"That was a good win for our team," head coach Mike Gundy said. "I thought it was the first game this year where we played together in all three units, with the exception of San Antonio.
"But for conference, once we got going, we were good on offense. We were good on defense, and good in special teams. So I was proud of our team. I thought that we blocked, continued to block well up front, without watching the tape. We ran the ball hard.
"I thought Clint ran the football well and made a couple of mistakes in the throwing game, got caught on a drop in one time and threw a pick six for a touch. Made a bad read on one pass. Overall, his passing was better. Thought we caught the ball good," Gundy added.
Gundy had compliments for all three phases of the game. Lately, he had talked after games of being good in two out of three, but last week at Iowa State that started to morph on offense into a three-prong strong effort and it was more evident against the Red Raiders.
The defense played well too.
"Defense was tremendous. This is not an easy place to play at nighttime when they're throwing it around. They made 97 plays," Gundy said of having to defend 97 plays from the Texas Tech offense.
"So I was proud of those guys. We had a couple guys get beat up. There was times we were playing a freshman (Deric Robertson) at safety. And so guys just had to rally together. I thought Tyler did a heck of a job on our special teams again this week. He's been really good over the last -- well, really all year. Over the last month, month and a half, to get another punt block and essentially return another one for a touchdown."
Finding ways to click in all three phases of the game was just too much for Texas Tech, according to head coach Kliff Kingsbury, who was somewhat sullen after the game. All week he and the entire Tech community had pushed this game as a way to jump up a notch in the Big 12 race. Instead, it now appears Tech will have to play a role of spoiler in upcoming games with Baylor and Texas.
"Yeah, you can't do that to a team with a senior quarterback and a top-15 type team," Kingsbury said of the mistakes. "You just can't do it. So we were behind and got out of our game plan both offensively and defensively because of that, and then we were just chasing it the rest of the night."
After breaking out to a 21-0 lead the Cowboys went into halftime with a 28-24 advantage. The real advantage is halftime as Oklahoma State seems to be the kings of adjustments as evidenced by the fact that the Cowboys have outscored their opponents 87-16 in the third quarter this season.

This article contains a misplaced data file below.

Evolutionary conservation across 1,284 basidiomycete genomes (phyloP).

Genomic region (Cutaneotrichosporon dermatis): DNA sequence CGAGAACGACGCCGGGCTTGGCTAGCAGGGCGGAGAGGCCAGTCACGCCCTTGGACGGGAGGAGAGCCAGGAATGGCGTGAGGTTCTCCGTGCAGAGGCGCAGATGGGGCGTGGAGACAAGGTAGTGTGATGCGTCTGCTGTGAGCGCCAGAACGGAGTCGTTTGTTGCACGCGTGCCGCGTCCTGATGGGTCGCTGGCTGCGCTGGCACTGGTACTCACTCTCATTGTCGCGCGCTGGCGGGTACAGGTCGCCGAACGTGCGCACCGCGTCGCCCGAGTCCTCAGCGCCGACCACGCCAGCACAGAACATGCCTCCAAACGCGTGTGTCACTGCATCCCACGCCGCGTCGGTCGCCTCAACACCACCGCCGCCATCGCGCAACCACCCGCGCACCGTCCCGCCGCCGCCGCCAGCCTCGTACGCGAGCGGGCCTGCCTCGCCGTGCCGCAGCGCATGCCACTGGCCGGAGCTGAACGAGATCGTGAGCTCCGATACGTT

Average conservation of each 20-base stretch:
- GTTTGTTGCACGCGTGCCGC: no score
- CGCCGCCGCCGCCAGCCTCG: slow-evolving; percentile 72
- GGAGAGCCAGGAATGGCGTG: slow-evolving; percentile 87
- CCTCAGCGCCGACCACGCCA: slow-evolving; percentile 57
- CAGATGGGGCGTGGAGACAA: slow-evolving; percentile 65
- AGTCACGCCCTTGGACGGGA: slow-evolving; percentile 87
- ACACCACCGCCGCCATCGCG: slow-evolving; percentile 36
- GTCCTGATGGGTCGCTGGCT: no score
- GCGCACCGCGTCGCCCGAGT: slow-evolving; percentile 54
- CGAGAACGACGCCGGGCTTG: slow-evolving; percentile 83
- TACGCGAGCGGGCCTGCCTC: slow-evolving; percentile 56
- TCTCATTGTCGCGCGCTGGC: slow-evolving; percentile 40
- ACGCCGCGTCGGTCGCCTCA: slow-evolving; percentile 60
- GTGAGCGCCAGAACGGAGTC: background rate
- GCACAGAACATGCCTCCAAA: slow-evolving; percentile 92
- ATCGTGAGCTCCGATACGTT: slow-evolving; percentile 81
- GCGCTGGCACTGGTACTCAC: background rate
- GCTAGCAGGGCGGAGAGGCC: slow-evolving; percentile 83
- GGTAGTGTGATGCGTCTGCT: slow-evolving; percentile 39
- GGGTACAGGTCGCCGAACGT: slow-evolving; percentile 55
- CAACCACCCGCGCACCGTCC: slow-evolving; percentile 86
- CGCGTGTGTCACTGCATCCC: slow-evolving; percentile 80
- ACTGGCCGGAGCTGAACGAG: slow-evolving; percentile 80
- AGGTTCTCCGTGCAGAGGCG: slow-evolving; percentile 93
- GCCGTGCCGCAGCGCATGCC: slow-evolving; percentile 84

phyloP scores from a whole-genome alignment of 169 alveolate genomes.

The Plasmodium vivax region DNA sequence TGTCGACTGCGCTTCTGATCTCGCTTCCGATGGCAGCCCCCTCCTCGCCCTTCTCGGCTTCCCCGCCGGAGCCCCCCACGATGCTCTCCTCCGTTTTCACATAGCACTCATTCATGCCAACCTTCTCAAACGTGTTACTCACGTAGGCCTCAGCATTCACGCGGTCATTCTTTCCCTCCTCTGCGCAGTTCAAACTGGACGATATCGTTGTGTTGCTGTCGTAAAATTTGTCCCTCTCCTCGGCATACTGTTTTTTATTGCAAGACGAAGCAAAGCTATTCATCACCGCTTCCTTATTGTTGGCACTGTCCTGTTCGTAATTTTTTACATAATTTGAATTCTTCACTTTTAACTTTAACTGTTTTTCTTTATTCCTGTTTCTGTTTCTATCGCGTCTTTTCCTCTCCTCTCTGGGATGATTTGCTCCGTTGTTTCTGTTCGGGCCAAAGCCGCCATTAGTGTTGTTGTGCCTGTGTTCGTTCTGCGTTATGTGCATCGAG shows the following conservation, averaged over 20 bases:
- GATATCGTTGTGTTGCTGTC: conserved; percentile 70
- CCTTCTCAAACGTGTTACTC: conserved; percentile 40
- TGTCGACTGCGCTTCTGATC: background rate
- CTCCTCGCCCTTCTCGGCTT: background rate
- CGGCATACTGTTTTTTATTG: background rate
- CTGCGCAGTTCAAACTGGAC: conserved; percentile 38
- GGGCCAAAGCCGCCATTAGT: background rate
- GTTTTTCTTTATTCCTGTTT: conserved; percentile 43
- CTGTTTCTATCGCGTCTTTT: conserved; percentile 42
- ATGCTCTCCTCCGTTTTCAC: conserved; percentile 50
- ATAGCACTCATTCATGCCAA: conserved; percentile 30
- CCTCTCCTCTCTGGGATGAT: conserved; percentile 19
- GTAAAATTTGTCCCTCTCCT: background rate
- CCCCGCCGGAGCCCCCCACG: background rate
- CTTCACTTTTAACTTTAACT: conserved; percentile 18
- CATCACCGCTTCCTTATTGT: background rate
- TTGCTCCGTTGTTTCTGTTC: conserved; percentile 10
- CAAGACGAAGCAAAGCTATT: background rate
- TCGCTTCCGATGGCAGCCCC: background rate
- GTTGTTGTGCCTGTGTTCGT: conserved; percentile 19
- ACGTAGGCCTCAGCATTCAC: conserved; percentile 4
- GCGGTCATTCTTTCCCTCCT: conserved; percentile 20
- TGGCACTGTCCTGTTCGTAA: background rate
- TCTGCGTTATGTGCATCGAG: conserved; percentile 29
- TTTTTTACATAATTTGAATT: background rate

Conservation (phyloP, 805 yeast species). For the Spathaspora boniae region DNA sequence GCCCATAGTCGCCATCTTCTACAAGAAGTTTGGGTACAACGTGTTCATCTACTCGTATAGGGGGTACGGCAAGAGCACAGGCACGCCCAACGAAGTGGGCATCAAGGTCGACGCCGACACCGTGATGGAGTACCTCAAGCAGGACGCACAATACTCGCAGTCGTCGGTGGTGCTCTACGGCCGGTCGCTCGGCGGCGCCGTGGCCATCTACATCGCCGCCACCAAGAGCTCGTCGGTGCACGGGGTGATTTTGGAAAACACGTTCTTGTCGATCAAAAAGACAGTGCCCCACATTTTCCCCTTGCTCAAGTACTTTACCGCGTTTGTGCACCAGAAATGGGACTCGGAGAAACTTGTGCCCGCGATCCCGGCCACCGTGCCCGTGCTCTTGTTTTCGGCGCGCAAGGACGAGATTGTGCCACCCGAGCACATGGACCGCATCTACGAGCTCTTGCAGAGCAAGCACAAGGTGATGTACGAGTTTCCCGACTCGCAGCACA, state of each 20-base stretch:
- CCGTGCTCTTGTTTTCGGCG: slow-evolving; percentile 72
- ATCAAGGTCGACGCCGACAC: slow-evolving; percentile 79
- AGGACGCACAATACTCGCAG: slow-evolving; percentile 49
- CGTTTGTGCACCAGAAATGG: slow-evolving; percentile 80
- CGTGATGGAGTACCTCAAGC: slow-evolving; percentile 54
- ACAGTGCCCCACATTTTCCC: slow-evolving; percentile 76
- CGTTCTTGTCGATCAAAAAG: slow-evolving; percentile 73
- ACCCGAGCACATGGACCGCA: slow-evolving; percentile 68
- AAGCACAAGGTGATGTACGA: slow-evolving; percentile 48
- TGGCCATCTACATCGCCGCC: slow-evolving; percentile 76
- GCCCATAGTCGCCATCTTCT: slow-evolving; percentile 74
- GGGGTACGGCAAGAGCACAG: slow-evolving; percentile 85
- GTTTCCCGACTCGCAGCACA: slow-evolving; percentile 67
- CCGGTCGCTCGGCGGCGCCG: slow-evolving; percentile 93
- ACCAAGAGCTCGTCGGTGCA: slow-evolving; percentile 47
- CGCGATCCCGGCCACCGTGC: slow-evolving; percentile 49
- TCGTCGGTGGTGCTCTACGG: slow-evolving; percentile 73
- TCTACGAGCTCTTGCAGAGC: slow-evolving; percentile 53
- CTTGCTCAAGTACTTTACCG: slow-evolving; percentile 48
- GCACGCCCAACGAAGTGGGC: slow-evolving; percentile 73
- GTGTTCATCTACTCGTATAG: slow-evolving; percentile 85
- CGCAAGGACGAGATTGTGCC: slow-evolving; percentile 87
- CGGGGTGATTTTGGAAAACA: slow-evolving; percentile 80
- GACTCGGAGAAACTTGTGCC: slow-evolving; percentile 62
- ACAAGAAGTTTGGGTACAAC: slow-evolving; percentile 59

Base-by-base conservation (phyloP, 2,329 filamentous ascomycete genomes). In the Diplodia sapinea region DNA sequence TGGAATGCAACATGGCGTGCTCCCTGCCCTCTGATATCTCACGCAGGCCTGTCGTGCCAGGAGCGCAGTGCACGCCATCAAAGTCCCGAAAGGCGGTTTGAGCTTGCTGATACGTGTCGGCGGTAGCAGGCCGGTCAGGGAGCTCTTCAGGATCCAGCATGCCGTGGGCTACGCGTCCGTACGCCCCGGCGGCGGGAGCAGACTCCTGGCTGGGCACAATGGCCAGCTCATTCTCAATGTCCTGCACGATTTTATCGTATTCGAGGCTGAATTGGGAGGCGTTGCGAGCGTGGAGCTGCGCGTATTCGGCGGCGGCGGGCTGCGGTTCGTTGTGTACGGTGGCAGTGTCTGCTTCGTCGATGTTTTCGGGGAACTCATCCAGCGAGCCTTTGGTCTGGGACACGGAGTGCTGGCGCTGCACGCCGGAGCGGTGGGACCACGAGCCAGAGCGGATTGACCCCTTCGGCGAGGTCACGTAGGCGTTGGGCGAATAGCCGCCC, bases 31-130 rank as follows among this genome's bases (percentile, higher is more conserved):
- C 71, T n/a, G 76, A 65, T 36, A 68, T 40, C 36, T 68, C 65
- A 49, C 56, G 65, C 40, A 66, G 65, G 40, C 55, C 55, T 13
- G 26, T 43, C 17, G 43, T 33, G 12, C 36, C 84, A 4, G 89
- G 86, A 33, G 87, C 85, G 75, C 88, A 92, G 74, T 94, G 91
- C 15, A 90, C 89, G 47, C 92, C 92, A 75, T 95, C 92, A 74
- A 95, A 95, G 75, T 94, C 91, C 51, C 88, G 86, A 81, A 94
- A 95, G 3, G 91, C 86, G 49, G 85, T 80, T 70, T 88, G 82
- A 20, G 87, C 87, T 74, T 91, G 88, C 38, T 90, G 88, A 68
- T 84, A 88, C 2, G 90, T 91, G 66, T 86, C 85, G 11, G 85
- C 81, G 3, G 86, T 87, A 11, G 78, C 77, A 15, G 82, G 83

The big adjustments in the game against Tech were when defensive coordinator Glenn Spencer and his staff made a coverage adjustment to secure the middle of the field and offensive coordinator Mike Yurcich and his staff made an adjustment with Clint Chelf keeping the ball in the run game to expose the middle of the Tech defense.
"They were taking a considerable more chances with blitz and pressure to stop the running game and, just in our opinion, they didn't feel like they could do it in base," Gundy explained. "In the first half, we were running the ball effectively. So they were getting other guys in the box and trying to bring some pressure. And when you do that, in basics of football, sometimes you're more vulnerable in the middle of the field."
The Cowboys finished with 281 rushing yards (an average of 5.1 yards a run). Everybody got into the act with Roland leading the way with 96 yards, Chelf with 88 yards, Childs with his second half fresh legs had nine carries for 71 yards and Jeremy Smith had a 23-yard run in the first half to set up a score.
"We're running more physical, and really that's what you have to do nowadays, kind of the way defenses play. So we've improved in that area," Gundy added. "We made a strong commitment to it three weeks ago. We were really, really poor early in the year, and we've changed some things and made a strong commitment, and the kids have bought in."
Speaking of physical, the defense played very physical. Beginning with the big hit safety Daytawion Lowe made early on Amaro to force a fumble that was only called after a review. Later, the icing on the cake for the night, was the goal-line stand in the fourth quarter that forced the remaining Red Raiders fans that hadn't already left heading for the exit.
Lowe was tough all night on a really tough player in Amaro, who had a career-best 15 catches for 174 yards.
"We knew that was their number one target, and he's a big, good, physical receiver, so we knew at the end of the day that we had to control him," said Lowe. "We had to keep him and contain him in order to win his man today."
"One of the biggest things that we stress in practice is getting the ball back for the offense and giving them more opportunities," middle linebacker Caleb Lavey, who intercepted his third pass this season. "You know, our defensive coaches do a great job at stressing that. It's a goal we have to get every single practice, and, I mean, it's an even bigger goal for every game. So the coaches constantly push us in practice, and it just makes its way on to the field on Saturday."
It's probably not as easy as Lavey makes it sounds but it sure was a lot of fun. Texas Tech has now lost to OSU the past three seasons by a combined 116 points, lost five times in a row to the Cowboys, and for the first time in Big 12 history a team has won in Lubbock three times in a row.
Most of all, the Cowboys are very much alive in the Big 12 race and Texas Tech is looking for consolation. The Cowboys aren't looking for it but it is time to brag just a little.
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